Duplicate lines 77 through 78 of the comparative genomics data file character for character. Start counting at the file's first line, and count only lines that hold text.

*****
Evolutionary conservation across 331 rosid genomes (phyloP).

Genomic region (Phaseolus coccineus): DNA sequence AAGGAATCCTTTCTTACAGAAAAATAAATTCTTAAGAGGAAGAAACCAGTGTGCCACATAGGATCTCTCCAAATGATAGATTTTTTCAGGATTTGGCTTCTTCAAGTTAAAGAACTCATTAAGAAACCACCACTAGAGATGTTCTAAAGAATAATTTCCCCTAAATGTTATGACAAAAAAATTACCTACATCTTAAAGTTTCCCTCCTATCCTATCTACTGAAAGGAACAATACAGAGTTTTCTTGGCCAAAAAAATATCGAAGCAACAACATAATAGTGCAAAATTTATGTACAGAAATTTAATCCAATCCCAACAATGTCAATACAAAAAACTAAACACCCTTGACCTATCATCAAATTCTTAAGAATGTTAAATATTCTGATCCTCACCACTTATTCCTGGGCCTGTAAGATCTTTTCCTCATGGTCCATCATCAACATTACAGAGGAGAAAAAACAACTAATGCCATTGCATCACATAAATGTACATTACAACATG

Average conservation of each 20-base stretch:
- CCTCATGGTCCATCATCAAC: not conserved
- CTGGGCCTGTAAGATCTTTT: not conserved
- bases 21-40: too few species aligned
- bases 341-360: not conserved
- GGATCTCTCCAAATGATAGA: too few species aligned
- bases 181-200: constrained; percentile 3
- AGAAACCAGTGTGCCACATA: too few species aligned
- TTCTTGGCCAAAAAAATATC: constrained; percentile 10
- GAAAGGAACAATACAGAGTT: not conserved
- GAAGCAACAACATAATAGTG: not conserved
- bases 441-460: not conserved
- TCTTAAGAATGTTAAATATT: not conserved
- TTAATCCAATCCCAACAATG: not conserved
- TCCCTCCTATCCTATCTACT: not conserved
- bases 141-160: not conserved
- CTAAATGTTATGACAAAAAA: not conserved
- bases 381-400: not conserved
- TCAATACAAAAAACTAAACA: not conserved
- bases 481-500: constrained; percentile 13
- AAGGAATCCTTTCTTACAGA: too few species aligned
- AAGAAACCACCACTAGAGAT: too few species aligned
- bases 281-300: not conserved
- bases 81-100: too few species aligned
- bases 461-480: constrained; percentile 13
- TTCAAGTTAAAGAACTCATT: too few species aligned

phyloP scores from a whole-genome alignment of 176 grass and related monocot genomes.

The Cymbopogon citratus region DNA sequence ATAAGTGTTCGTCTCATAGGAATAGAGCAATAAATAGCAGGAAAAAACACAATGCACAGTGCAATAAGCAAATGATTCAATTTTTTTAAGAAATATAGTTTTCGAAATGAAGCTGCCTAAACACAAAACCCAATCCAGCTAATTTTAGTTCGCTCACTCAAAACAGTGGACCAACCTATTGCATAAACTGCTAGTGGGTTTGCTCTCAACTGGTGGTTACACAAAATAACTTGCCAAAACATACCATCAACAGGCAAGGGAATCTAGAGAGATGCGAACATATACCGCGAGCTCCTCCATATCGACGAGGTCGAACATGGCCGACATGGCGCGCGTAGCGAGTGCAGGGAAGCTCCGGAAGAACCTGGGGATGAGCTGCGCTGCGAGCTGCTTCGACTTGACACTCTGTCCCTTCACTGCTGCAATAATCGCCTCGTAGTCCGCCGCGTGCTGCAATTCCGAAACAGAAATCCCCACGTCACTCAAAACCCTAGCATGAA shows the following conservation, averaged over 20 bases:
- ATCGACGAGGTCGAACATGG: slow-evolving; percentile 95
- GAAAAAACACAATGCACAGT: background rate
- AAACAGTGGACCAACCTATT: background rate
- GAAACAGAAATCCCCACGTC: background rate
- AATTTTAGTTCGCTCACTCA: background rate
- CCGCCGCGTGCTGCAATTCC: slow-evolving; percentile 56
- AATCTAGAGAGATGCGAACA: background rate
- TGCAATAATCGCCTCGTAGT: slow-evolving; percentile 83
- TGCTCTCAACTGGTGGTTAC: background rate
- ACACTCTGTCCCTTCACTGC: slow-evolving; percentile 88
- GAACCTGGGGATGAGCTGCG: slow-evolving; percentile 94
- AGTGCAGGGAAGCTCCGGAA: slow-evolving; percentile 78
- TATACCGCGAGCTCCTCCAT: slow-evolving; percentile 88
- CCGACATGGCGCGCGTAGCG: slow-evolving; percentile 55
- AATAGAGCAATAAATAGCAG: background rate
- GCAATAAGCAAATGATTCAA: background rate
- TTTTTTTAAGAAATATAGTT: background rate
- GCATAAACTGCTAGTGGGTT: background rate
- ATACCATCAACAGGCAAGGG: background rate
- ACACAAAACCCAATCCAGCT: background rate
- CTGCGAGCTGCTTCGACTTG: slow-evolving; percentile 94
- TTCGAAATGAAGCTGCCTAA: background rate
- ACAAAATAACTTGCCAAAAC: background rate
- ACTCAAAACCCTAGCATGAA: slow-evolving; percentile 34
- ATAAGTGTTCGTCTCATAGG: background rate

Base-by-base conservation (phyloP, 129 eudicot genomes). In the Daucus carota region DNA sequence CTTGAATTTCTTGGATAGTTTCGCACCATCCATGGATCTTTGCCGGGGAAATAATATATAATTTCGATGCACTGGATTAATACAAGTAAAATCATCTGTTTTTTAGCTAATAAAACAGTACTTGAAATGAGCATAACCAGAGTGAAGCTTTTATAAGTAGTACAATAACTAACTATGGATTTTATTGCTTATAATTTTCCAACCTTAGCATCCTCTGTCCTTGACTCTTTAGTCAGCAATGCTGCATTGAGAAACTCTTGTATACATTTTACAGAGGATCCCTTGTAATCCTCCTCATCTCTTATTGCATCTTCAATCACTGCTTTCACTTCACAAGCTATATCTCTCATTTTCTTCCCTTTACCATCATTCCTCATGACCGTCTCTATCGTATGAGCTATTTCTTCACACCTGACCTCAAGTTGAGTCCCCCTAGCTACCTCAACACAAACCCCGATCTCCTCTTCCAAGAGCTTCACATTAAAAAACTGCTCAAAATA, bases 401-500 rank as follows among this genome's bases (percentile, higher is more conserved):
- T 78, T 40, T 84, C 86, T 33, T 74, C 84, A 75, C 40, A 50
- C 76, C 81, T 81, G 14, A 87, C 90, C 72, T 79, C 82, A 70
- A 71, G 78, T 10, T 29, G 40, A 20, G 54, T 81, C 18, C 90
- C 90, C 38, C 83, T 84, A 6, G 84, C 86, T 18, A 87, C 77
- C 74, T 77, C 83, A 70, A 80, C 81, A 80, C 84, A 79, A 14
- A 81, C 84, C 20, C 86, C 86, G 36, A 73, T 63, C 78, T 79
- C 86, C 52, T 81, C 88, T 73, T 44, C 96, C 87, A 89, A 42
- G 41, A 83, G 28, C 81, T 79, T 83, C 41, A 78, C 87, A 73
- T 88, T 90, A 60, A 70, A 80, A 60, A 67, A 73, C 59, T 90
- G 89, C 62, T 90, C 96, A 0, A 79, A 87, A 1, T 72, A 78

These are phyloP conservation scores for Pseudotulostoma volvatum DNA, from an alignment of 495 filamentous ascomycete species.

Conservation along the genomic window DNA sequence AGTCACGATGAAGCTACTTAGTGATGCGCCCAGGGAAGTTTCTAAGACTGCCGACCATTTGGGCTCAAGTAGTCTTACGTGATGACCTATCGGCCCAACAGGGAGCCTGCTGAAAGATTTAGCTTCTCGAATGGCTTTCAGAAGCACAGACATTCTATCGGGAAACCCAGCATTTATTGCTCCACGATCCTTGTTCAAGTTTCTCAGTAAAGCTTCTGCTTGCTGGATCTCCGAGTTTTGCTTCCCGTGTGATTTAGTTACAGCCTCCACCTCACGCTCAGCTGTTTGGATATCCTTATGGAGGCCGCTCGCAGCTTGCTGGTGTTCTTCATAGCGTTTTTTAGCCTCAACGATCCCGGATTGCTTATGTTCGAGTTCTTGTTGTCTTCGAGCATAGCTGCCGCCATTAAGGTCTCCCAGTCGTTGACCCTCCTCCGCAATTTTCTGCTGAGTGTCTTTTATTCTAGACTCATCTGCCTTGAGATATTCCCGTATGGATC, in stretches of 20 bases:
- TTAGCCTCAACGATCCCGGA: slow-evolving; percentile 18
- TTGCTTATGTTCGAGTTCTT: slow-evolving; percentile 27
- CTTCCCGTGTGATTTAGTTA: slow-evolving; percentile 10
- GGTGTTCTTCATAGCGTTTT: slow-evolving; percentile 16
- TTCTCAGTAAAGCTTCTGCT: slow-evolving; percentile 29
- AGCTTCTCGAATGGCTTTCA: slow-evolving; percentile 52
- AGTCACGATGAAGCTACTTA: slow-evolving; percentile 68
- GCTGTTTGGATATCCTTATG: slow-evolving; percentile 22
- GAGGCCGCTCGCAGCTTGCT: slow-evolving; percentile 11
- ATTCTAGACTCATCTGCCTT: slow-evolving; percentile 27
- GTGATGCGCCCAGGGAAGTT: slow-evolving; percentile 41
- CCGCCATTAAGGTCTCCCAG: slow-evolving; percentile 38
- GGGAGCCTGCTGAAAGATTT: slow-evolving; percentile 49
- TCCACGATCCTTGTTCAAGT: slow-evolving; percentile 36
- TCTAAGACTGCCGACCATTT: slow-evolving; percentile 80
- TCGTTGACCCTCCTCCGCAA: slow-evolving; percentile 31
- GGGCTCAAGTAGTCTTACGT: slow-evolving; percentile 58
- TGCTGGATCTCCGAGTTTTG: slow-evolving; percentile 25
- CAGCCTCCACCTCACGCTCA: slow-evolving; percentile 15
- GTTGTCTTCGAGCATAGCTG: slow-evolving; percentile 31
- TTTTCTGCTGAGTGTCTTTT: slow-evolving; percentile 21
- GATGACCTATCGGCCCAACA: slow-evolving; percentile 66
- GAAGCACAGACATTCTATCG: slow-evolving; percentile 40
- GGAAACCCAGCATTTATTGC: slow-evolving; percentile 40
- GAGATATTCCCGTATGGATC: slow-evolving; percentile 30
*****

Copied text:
- GAGGCCGCTCGCAGCTTGCT: slow-evolving; percentile 11
- ATTCTAGACTCATCTGCCTT: slow-evolving; percentile 27